Neanderthal: The Other Human

by Navy Christian


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I’m a big Sting fan. Ok, I have one of his albums and part of a Police greatest collection. Still, I love his music. It’s soothing, complicated, deep, and yet fun. Very good stuff. One song in particular makes gives me a giggle. It’s called Seven Days and it’s about a woman who has given her man seven days to make a decision about her before she moves on to another man. In that song, Sting sings about his rival and his situation. Here’s a few lines from the song:

Ask if I’m a mouse or man
The mirror squeaked, away I ran
He’ll murder me
In time for his tea
Does it bother me at all?
My rival is Neanderthal


Picture from National Geographic.

We all have that one guy at work who acts like he drags his knuckles down the hall as he walks. He’s rather obtuse at times and he’d be more at home pounding something into something else than delicate repair work on something like electronics. Sting’s song is cute, but it belays a foundational problem for us: We treat Neanderthals like they’re a joke, but they are not. Not only is Neanderthal not a joke for Christians, but he’s someone that we have to truly come to terms with.

Here’s why:  Christians tend to explain Neanderthals away by saying that they were just humans who had diseases or deformities. They say this because of the unique bone structure and walking gait, among a few other things. If you have that mindset, you are partially correct. Neanderthal and human DNA is pretty close, differing at some 3 million points among billions. That seems pretty close, especially if you consider that the Chimpanzee is close enough to be 30 million points off of ours. Unfortunately, those 3 million are pretty important differences.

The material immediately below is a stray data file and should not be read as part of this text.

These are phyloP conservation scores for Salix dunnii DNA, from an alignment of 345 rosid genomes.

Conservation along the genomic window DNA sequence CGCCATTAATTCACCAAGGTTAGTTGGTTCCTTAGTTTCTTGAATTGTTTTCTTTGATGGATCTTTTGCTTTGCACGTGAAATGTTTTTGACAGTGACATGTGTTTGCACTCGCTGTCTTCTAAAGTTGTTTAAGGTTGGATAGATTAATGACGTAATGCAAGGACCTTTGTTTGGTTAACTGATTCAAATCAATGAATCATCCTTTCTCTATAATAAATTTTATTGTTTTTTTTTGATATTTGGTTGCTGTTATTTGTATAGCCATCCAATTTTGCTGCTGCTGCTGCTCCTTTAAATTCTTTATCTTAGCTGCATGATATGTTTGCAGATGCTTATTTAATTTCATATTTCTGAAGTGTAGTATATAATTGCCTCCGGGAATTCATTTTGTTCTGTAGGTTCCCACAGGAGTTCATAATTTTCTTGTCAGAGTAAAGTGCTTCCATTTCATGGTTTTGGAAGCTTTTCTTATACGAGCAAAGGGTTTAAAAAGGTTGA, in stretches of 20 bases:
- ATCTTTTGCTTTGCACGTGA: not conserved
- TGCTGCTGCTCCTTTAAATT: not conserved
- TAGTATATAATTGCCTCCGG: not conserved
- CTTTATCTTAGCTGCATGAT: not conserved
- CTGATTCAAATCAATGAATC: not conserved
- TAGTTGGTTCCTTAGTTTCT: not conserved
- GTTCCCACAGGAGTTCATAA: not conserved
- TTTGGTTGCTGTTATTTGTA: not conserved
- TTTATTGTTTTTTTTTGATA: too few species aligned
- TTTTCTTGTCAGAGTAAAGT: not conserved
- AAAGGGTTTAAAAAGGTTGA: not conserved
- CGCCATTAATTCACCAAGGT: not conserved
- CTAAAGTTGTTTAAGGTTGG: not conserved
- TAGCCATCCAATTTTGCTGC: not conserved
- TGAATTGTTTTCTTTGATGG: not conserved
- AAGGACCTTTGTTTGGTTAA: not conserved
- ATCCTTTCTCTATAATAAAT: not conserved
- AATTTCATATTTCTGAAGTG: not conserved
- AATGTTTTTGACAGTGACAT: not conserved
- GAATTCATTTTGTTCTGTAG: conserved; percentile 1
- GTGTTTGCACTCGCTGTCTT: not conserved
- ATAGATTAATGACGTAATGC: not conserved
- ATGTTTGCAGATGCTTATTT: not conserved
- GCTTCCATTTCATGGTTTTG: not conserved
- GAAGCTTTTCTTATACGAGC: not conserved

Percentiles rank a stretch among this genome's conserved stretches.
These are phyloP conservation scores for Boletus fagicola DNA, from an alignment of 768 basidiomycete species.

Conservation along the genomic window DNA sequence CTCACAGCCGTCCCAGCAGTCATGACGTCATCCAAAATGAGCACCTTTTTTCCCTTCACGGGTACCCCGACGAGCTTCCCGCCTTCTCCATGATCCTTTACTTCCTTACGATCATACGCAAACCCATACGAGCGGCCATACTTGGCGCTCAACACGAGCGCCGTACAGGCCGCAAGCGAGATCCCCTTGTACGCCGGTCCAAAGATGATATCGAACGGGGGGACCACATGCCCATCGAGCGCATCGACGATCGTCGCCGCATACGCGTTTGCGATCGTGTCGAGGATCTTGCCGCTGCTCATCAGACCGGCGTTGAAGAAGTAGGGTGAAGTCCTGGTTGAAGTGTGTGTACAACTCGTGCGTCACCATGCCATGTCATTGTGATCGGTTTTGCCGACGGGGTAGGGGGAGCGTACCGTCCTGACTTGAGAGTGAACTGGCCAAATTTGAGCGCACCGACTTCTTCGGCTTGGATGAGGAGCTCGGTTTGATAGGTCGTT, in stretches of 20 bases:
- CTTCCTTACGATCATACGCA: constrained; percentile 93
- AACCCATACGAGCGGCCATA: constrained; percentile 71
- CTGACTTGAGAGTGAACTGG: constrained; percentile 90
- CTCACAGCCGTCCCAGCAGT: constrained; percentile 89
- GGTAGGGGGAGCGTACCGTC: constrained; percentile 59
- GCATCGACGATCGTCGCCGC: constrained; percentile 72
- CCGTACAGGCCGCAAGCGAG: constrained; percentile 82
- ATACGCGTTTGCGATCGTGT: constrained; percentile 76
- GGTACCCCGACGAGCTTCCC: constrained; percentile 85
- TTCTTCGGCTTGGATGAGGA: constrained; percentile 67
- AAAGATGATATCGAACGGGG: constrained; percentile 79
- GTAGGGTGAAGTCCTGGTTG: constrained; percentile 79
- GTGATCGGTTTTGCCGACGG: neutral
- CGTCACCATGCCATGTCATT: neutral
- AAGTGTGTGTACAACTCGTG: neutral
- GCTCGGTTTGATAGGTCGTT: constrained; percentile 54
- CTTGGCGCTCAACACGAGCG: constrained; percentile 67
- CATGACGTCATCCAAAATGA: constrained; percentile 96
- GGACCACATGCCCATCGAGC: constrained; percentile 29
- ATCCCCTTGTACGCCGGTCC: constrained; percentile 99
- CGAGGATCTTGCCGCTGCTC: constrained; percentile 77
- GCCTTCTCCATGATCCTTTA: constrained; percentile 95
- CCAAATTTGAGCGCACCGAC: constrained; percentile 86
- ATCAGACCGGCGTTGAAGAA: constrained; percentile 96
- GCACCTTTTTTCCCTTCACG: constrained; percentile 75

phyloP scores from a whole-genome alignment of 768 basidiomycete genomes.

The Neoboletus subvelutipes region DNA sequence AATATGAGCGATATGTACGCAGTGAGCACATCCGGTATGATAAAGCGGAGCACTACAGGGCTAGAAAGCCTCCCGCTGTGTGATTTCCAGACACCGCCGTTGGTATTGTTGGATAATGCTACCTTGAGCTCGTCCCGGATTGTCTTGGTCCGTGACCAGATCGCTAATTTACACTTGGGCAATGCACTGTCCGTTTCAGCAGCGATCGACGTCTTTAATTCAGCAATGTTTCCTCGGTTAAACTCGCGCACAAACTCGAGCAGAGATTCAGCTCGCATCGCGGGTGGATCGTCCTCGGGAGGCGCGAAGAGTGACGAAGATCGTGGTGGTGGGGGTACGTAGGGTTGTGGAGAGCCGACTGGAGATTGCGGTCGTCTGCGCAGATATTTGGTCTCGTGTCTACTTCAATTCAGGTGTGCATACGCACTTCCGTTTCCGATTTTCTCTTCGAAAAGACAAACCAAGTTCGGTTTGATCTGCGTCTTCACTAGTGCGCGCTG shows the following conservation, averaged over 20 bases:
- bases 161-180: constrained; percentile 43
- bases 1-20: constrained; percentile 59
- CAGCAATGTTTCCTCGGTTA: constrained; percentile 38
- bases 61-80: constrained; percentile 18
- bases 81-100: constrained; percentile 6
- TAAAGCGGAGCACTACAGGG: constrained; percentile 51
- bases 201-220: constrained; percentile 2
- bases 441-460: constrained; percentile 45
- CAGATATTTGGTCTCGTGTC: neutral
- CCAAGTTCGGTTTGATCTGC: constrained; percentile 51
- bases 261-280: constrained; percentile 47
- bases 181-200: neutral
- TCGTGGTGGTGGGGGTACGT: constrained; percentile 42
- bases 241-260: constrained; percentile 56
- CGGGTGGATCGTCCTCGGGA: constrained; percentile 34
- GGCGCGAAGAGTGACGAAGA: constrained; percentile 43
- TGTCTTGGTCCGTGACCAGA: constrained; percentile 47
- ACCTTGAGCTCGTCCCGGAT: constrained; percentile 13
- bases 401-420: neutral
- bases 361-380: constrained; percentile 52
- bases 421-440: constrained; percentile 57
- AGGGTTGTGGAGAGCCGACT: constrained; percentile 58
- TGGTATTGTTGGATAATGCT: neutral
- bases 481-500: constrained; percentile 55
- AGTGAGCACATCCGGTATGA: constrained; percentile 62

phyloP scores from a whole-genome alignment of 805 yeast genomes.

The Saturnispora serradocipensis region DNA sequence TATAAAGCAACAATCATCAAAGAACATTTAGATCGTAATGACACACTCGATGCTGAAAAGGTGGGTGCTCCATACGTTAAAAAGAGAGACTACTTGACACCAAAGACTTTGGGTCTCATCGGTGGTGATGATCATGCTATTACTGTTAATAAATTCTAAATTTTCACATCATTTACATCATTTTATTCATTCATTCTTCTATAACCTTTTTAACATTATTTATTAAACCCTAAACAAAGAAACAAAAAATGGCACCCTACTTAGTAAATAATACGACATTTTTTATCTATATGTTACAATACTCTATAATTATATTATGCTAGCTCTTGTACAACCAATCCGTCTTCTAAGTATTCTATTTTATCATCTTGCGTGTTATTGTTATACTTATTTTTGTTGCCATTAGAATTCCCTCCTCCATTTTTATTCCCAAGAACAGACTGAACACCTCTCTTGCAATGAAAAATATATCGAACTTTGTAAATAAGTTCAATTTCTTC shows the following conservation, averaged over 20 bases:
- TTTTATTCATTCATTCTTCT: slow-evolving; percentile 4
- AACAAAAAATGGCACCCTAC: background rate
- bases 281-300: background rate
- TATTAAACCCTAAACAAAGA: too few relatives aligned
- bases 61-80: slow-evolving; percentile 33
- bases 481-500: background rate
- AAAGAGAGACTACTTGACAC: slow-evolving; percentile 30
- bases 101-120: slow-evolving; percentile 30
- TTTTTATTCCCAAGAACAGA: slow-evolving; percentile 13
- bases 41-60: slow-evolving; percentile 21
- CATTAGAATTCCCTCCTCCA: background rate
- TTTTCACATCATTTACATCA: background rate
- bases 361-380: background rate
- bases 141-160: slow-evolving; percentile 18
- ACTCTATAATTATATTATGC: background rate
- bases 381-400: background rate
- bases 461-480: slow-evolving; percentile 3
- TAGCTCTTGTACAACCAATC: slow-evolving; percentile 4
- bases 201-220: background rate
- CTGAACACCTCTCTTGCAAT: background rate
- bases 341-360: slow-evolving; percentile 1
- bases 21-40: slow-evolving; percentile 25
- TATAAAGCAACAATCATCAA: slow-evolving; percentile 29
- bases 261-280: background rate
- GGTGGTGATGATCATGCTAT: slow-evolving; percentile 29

This is why Christians must wrestle with the issue of Neanderthals, and other humanoids for that matter. It would seem that we have more than one species of human on our hands, and Neanderthals is just the most famous of them. He certainly isn’t the only one. Anyone remember Lucy? Now that scientists have mapped some of the genetic code for Neanderthals, we know that they were different enough to be human-like, but not human as we are.

Not only must we wrestle with the issue, but we will…on this blog and in the coming book. It’s too important not too. And I have a theory brewing in the back of my mind about how it all relates to Genesis One.

To keep up with the research, click HERE.